Is the retail industry dying?
Stores that I grew up with, like Toys R Us, Sears, K-Mart, and Radio Shack are either in bankruptcy or out-of-business. Other retailers are reducing the number of locations to become more profitable to their investors.
The local retailer finds themselves even more challenged to deal with the likes of Walmart and Amazon.
Radio Lives on Local
The prescription for the radio business is to focus their programming on their local community of license. In other words, be VERY local in everything they do.
If the radio station you listen to could be transplanted into another city without changing a single thing about their programming, other than their weather forecasts and traffic reports, then that radio station isn’t really local.
If, on the other hand, you drive into a community and you have no idea what the people on the air are talking about or who the people they’re talking about are, then you have come upon a LOCAL radio station that is serving the people of their listening area.
In the smaller markets I’ve managed radio stations in, we didn’t really do much business with those big box retailers. Sadly, in most cases, after the grand opening schedule and remote broadcast, they pretty much stayed away from local radio.
The local businesses that lined the main street, or were located in a strip mall or populated the surrounding small towns, were the life-blood of a local radio station.
As Walmart and Amazon strip away the ability for these small merchants to make a living, radio’s business base is likewise being decimated.
21st Century Retailing
Retailing is being disrupted. While some retailers are closing, we also see companies like Apple, Amazon and even Coca Cola investing in building new brick and mortar locations.
The change that’s occurring according to Greg Satell is that “the primary function of a physical store is not to drive transactions, but to service and support customers.”
In other words, retailing is being reimagined.
Radio is giving up its major strength by not having live, local personalities on the air 24/7. Successful small retailers are winning because they engaged in their community and are part of the community’s fabric. They are owned and staffed by dedicated people who believe in super-serving their customer base.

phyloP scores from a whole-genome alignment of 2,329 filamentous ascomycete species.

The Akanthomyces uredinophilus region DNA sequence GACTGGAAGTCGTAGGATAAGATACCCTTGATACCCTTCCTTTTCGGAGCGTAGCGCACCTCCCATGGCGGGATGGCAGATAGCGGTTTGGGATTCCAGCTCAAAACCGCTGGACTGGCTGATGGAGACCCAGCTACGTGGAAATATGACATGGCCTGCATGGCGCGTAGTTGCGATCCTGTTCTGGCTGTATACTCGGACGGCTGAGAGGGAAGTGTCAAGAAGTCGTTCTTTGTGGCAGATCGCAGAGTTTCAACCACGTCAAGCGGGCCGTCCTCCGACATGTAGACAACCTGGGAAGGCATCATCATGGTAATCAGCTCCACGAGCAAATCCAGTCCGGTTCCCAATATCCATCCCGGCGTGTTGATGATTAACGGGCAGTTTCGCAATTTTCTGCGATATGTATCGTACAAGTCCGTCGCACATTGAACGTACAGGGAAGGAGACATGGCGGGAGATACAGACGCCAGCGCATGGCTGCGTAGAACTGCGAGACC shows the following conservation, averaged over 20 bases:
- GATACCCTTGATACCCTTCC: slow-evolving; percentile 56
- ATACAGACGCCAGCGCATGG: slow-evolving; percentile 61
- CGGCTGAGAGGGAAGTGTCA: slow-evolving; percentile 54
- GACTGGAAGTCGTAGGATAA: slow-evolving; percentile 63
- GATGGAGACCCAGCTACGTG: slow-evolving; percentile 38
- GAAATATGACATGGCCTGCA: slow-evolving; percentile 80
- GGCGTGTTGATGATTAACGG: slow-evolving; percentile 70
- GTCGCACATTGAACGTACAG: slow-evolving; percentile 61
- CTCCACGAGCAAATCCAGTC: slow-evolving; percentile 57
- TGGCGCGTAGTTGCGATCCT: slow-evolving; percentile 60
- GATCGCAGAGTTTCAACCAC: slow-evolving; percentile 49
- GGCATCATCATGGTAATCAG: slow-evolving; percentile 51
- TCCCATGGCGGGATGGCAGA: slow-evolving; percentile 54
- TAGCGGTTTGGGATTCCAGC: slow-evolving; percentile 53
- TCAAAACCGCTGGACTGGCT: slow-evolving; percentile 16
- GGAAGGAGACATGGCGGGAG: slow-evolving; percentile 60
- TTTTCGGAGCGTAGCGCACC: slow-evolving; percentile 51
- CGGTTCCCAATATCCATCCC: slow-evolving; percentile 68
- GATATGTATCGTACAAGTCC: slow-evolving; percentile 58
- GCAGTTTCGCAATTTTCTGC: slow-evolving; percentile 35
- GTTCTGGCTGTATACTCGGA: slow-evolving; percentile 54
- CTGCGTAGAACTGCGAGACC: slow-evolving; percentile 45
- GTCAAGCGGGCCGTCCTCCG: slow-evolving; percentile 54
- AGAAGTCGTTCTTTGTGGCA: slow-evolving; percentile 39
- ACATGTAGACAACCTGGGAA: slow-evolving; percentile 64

We are living in a time of too much automation and algorithms.
The moves being made by the Apples, Amazons and Cokes to get closer to their customer base by having local people serve their local community is an indication that the pendulum is starting to swing in the opposite direction.
Radio cannot ignore this change in the wind.
Radio needs to unlock the enormous potential of people serving people.
A couple of weeks ago, I got a lot of people talking when I asked “What’s Radio’s Why?” What it can’t be any longer is, “we’re #1” or “we have the most listeners.” Nobody cares.
There are more radio stations on-the-air in America, than at any time in the history of radio. Ironically, there’s less choice of formats to listen to and there are less people working per station today as well.
It’s time for radio stations to define an audience for each station and then super-serve that audience. The radio stations who’s audiences are the most dedicated and passionate will be the winners, not the ones with possibly a larger, but passive audience.
Just as each station’s audience is clearly defined and targeted, businesses that are seeking those same people will become just as defined, and a win-win business relationship can be built and sustained.
As I lived through the consolidation of radio and the automation of tasks, I felt that the radio industry applied technology to many of the wrong areas of the business. The air staffs were the first folks to be eliminated in favor of voice-tracking and automation. The main radio station phone line, the listener’s first point of contact, was automated instead of having a live person to greet the caller.
The radio industry eliminated, through technology, the very points where the “rubber meets the road.” The people serving people point.
The Human Connection
I own a lot of Apple gear. I didn’t buy any of it at an Apple store. I bought it online. My iPhones from Verizon. My other gear online from Apple.
What the Apple stores mean to me is a chance to go in and play with the equipment, to ask questions and, like when my MacBook Air crashed, to have a place I can go and have it repaired, almost overnight.
The Apple stores are my human connection to Apple.
The radio industry was built on the human connection. Radio’s air personalities were constantly promoted, in print, on billboard, on television and they were always out and about in the community being highly visible. During consolidation, radio lost its way due to non-radio investors who only saw the money-making benefits of cutting costs to widen margins. Once this “Best Practice” type of thinking wormed its way through the whole broadcast industry, those benefits were quickly marginalized.
Values Shift, Not Disappear
“The businesses that thrive over the long-term,
not only see where value is shifting from
but where value is shifting to and race to get there.”
This is radio’s wake-up call.
Is anybody listening?